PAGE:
Nearly Half The Dakar Rally Hasn't Run Because Of Bad Weather, Massive Landslide

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Yet another stage of this year’s Dakar Rally has been cancelled. Today’s 607-mile Stage 9 from Salta to Chilecito has been cancelled due to a landslide blocking the route, according to Mini. A whopping 42 percent of the Dakar Rally route has not been run due to inclement weather.

A massive landslide caused by heavy rains occurred at 10:30 a.m. yesterday, hitting the town of Volcan, Argentina. The landslide buried part of a non-competitive section of Stage 8, according to an announcement made by the rally’s organizers. Support vehicles and competitors for the race had to be diverted 124 miles through San Antonio de los Cobres, Argentina, which prevented them from reaching the Salta overnight bivouac at the end of Stage 8 in time to start Stage 9.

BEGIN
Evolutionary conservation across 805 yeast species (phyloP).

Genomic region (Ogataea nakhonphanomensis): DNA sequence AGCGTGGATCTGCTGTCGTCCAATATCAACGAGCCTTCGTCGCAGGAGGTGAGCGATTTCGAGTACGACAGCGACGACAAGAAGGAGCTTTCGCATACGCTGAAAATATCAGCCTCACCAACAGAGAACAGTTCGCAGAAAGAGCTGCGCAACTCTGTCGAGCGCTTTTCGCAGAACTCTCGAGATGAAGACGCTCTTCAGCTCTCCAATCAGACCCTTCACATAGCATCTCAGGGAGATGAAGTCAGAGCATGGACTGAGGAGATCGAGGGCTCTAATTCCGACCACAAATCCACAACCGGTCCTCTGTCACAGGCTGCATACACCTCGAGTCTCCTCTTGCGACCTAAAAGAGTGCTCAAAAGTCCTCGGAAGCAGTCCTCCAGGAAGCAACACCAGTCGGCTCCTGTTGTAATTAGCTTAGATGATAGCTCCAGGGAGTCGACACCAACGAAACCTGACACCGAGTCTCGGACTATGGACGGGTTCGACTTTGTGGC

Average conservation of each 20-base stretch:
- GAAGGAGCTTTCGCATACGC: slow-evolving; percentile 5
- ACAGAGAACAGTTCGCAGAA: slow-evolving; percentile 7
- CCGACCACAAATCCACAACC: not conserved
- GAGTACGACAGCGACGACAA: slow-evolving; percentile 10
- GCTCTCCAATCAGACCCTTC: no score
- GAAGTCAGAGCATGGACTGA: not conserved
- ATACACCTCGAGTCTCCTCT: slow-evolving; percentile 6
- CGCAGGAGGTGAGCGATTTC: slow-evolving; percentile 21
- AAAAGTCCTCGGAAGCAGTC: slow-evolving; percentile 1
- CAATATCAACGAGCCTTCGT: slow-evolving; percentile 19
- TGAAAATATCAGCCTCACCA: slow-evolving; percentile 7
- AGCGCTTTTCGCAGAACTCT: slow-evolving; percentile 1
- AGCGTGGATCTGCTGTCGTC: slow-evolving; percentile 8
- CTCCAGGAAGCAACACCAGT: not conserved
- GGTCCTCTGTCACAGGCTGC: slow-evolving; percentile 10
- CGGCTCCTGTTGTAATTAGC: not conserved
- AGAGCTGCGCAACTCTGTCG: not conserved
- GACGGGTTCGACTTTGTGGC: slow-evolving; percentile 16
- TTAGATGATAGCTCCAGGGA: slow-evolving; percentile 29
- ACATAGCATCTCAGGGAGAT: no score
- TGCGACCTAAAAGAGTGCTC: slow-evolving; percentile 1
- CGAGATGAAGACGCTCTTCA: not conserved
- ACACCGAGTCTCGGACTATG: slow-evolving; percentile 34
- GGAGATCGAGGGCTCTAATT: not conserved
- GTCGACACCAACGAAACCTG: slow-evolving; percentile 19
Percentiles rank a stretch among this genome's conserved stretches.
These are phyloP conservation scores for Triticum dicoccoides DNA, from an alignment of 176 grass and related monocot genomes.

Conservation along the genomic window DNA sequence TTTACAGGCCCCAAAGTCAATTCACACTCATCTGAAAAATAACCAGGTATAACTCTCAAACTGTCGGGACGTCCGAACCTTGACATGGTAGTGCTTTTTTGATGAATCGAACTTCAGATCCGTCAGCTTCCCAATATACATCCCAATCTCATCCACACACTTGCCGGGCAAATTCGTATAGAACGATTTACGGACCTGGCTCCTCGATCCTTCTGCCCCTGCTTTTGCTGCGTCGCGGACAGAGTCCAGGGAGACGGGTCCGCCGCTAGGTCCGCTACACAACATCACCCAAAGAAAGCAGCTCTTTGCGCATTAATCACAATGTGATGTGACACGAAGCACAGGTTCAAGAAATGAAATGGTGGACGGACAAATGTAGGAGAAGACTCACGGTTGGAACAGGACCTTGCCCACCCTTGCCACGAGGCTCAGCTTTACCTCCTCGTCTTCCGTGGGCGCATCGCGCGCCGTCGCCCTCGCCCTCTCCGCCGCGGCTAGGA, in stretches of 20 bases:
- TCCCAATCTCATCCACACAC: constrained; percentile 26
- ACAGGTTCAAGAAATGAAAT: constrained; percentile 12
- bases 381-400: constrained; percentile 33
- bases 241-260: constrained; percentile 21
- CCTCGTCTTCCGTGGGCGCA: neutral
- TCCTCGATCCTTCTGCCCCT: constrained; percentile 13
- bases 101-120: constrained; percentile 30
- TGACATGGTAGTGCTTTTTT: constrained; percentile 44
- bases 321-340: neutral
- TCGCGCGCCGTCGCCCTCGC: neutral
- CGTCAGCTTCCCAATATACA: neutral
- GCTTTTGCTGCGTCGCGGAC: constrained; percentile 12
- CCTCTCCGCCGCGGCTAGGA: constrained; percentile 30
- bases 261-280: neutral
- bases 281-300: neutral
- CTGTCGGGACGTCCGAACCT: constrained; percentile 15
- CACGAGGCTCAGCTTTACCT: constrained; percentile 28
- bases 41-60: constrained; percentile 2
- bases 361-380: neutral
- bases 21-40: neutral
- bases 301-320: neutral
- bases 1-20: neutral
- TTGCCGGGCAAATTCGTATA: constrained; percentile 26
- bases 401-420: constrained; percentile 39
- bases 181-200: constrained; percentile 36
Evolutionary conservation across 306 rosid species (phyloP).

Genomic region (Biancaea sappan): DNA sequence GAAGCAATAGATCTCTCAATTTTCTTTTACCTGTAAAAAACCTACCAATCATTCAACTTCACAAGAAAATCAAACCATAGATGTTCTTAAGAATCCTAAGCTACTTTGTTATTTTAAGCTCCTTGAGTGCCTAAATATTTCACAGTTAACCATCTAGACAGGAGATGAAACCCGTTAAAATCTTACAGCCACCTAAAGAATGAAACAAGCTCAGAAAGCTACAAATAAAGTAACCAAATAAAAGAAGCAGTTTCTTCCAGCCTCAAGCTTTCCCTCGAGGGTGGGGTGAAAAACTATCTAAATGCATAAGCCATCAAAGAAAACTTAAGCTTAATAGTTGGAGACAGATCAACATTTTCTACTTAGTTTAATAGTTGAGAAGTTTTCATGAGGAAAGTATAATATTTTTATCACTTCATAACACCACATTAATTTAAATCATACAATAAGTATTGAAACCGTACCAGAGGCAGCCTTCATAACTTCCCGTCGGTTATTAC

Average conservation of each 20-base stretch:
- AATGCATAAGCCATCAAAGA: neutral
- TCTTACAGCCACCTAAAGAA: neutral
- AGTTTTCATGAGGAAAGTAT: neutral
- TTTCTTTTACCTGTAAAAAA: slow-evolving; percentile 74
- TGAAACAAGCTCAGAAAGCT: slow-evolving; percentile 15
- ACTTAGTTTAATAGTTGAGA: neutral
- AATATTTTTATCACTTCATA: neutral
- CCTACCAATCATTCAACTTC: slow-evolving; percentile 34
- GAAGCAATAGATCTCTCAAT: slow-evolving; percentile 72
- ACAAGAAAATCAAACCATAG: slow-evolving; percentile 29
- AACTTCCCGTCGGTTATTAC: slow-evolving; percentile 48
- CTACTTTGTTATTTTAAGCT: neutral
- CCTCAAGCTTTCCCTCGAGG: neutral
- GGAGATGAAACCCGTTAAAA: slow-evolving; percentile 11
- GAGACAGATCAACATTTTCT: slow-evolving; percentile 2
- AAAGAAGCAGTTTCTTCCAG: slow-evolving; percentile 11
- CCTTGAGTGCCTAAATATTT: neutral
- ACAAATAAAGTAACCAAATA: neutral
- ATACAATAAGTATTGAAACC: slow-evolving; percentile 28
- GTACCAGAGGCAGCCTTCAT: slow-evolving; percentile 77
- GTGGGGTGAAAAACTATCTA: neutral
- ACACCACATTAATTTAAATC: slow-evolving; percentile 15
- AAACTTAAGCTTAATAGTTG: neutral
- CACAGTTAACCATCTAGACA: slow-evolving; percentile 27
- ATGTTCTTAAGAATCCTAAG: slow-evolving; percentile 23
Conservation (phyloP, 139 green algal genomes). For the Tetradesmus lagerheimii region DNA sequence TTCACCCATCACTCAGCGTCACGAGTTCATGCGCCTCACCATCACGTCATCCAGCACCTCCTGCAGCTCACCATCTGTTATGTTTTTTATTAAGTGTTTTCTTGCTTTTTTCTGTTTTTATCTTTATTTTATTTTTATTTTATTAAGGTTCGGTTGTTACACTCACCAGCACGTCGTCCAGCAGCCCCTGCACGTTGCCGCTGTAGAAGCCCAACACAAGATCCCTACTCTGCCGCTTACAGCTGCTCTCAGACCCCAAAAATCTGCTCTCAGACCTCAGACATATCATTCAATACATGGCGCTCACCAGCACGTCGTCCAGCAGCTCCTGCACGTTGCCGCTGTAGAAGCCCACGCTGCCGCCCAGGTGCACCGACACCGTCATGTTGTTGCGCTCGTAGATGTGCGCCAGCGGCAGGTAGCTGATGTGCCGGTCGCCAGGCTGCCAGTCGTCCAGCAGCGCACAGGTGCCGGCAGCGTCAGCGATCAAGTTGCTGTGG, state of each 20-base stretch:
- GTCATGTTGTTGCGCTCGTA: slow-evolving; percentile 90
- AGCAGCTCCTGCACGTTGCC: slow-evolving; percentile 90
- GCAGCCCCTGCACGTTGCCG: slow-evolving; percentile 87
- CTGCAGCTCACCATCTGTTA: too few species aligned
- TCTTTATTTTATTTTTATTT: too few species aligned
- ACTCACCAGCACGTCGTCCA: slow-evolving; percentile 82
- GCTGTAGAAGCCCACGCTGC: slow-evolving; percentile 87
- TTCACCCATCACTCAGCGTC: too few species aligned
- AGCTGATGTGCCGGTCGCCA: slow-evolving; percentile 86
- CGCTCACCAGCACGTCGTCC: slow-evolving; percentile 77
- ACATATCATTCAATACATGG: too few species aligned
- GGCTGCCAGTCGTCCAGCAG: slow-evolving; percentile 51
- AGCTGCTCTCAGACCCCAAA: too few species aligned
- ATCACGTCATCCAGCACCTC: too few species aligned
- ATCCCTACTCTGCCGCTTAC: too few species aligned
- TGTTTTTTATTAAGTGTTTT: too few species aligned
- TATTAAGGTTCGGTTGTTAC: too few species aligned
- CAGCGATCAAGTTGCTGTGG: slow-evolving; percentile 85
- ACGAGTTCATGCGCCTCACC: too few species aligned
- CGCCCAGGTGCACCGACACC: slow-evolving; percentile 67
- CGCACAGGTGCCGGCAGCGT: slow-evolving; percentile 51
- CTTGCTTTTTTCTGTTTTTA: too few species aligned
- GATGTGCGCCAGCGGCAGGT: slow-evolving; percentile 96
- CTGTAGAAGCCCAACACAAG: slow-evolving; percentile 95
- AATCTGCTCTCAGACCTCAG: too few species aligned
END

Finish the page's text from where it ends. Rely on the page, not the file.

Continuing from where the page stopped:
Instead, Dakar competitors are gathering in Chilecito to start Stage 10, which takes them to San Juan. Mucky conditions have plagued much of the rally, with even the rest day offering not much rest thanks to a thoroughly flooded bivouac. Stage 6 was cancelled, and Stage 7 was altered and Stages 5 and 8 were shortened due to poor conditions, per Red Bull. The stages they have run in the past few days have been miserably cold and wet.

One of those French rally Sébastiens that wins everything, Sébastien Loeb, sits in the lead of the cars category, while Sam Sutherland leads the bikes. Sergey Karaykin leads in quads and Dmitry Sotnikov leads the trucks.

Update: Sadly, Euro Weekly News reports that two residents have been found dead in the mudslide, and thousands have been forced to evacuate the area. Communications have been sparse, as the loss of an electricity pylon in the slide cut off contact with the towns of Volcan, Barcenas and Tombaya.